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Atmospheric firings, as processes, are much less predictable than typical electric or gas firing. Potters develop their own methods. Part of adopting the process is being willing to do plenty of testing to find something that works for you. The color and maturity of all our high-fire clay bodies are well documented, use this data and common sense to decide which are best to use.
The salt and soda firing processes depend on the mechanism whereby sodium vapour in the atmosphere of a kiln combines with SiO2 and Al2O3 on the surface of the clay to form a glaze. Our native high-temperature, buff-burning bodies (e.g. H550, h450) are high in quartz, thus they are inherently suitable for this. Our high-temperature porcelains also contain around 25% quartz, potters routinely use them (e.g. Jim Etzkorn has used P600 with very good success).
One of 25 BeeHive Salt Glaze kilns that were once used by Alberta Clay Products. This is the last remaining one, it is on the property of Plainsman Clays. These were used to make salt-glazed sewer and water pipe, the body was similar to H550.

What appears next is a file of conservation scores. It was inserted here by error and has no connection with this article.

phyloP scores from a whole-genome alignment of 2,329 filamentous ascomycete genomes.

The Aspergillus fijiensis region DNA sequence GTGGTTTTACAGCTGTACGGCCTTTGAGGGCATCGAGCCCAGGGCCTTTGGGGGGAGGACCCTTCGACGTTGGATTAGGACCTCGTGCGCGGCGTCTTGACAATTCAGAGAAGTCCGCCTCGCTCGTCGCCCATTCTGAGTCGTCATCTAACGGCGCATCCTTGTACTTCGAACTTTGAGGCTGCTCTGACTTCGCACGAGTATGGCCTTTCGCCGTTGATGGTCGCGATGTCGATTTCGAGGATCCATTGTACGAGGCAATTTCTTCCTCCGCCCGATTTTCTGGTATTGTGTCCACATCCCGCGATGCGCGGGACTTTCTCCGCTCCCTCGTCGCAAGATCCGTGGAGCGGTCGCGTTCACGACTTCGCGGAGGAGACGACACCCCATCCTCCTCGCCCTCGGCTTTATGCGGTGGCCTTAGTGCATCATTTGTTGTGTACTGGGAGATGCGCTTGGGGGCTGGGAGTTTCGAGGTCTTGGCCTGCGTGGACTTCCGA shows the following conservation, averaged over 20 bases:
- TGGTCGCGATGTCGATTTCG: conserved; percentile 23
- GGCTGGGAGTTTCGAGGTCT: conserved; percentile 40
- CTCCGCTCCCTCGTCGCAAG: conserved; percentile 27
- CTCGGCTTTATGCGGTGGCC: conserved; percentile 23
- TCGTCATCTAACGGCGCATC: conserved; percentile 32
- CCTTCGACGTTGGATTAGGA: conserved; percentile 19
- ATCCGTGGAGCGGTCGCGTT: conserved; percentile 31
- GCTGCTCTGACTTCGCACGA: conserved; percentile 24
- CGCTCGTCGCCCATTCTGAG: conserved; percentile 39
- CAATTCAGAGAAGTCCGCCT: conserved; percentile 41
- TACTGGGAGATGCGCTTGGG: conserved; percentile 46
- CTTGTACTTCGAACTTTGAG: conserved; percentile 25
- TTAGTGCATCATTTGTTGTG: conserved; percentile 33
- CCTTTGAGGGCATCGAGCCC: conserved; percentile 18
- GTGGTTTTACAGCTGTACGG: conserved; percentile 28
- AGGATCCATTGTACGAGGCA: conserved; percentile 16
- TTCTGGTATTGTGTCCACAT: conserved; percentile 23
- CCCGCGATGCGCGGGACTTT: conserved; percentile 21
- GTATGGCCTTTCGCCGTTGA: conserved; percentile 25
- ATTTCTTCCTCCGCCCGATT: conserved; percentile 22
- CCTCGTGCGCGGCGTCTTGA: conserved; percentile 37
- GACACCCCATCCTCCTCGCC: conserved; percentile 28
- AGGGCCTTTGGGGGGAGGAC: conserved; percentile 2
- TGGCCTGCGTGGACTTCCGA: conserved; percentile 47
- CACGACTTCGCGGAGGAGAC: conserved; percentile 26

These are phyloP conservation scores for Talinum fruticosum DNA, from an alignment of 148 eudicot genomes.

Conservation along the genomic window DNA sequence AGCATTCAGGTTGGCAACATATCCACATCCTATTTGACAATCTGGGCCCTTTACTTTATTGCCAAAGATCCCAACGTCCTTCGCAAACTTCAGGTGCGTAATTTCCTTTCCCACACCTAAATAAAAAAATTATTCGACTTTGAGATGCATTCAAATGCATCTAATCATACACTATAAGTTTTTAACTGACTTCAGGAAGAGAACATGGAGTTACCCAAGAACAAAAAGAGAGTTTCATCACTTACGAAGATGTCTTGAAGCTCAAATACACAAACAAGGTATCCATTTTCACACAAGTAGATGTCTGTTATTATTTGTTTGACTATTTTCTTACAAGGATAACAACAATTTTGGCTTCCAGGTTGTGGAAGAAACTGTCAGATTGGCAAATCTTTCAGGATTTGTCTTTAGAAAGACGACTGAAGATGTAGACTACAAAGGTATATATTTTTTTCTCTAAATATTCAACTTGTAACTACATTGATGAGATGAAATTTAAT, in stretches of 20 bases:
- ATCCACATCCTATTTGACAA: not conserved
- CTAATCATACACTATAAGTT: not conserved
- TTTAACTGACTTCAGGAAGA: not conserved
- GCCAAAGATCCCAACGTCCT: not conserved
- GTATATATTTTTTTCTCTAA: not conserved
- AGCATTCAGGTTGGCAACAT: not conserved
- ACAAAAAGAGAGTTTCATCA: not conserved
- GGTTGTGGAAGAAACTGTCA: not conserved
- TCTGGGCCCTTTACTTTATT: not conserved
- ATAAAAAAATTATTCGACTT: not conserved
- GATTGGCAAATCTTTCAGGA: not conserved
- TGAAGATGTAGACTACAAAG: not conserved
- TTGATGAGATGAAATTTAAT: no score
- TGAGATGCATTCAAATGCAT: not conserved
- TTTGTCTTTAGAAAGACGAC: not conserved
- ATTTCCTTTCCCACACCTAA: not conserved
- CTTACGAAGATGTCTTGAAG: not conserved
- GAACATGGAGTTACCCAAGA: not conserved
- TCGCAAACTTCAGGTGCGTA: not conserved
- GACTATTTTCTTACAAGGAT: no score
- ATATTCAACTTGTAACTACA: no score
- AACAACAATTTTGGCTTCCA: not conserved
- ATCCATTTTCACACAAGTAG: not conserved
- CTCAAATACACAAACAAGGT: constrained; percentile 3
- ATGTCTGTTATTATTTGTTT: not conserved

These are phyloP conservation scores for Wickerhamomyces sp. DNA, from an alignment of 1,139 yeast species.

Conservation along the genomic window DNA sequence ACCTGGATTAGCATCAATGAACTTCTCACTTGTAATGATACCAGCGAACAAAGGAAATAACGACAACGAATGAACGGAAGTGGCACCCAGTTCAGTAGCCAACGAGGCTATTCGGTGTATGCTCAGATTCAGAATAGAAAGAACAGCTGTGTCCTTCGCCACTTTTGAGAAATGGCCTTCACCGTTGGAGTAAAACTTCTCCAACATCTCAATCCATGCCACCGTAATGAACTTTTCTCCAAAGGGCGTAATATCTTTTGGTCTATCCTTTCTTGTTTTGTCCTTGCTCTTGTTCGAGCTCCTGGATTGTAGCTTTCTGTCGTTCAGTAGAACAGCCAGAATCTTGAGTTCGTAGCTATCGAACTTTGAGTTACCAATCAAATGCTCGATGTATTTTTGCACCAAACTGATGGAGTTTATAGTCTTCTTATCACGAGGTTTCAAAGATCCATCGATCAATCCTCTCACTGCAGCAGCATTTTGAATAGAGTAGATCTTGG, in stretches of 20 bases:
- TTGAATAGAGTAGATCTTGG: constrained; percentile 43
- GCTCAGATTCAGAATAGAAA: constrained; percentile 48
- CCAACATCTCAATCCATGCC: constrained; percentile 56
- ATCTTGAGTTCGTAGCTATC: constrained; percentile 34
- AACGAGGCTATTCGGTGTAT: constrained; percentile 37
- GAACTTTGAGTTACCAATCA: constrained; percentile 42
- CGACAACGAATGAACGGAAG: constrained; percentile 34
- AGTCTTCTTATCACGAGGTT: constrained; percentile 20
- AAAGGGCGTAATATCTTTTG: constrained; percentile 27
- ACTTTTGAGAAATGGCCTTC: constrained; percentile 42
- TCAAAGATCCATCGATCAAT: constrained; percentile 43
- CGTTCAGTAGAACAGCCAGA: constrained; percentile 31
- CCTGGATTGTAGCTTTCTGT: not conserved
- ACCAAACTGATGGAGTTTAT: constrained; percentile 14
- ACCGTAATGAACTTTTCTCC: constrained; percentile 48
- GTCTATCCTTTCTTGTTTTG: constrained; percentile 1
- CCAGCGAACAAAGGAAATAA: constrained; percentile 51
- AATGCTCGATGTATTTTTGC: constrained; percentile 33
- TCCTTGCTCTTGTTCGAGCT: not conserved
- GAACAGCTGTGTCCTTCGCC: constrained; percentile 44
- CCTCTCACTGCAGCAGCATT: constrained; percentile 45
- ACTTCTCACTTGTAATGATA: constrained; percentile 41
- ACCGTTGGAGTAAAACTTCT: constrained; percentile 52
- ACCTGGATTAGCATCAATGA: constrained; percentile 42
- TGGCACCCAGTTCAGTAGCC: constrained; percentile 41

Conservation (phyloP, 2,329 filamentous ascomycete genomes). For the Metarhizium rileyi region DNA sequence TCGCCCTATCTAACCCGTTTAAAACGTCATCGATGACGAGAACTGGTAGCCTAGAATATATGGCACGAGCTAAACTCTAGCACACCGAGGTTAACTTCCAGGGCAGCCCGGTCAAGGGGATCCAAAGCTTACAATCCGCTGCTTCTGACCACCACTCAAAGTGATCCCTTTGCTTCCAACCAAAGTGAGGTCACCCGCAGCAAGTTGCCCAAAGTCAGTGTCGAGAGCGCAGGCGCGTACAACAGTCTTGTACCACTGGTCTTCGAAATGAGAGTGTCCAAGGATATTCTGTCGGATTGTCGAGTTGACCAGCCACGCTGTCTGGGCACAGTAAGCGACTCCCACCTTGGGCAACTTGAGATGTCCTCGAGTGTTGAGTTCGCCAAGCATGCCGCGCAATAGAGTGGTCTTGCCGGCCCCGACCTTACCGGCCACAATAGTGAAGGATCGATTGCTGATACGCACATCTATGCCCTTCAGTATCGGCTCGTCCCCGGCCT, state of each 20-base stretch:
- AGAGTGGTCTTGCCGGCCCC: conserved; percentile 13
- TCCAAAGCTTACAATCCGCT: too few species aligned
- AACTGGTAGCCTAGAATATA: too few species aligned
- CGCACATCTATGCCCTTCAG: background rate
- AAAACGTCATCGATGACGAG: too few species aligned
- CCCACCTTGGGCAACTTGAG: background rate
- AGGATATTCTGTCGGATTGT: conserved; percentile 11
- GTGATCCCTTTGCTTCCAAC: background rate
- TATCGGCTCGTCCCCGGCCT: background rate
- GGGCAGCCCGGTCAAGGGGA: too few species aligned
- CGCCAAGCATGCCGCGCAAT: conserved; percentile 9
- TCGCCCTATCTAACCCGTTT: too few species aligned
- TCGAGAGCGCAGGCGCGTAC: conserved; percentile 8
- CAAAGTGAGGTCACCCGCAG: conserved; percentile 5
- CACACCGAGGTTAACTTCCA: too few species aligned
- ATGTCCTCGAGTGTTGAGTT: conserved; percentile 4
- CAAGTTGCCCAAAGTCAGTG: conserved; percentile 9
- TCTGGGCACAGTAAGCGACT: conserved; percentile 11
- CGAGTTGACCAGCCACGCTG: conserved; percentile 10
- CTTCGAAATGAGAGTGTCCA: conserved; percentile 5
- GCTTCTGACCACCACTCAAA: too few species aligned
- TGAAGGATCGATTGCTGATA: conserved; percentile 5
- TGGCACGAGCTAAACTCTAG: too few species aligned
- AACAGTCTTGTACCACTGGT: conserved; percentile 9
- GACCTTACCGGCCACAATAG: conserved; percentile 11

Firing Temperature: H550 is designed to be as vitreous as its particle-size will reliably permit. Firing higher than cone 10R could produce bloating. H450 has more margin for over-firing. The brown-burning bodies like H443 and H440 have a fairly high porosity (needed to develop the warm coloration in reduction), these can thus endure higher temperatures. H441G is our most refractory body and it develops flashing because of iron-stained soluble salts, this would likely be interesting in atmospheric firings. Except for H570, our porcelains burn at zero-porosity, there is thus a bloating danger if these are fired too high in untested atmospheres.
Make your own body: Plainsman Fireclay can be blended with about 25% Nepheline Syenite to produce a vitreous and plastic body at cone 10. After testing adjust the percentage of Nepheline to produce the maturity needed. The firelcay has more soluble salts than our other materials, these come to the surface during drying and produce flashing that will be enhanced by atmospheric firings. Add 1-3% bentonite if more plasticity is needed.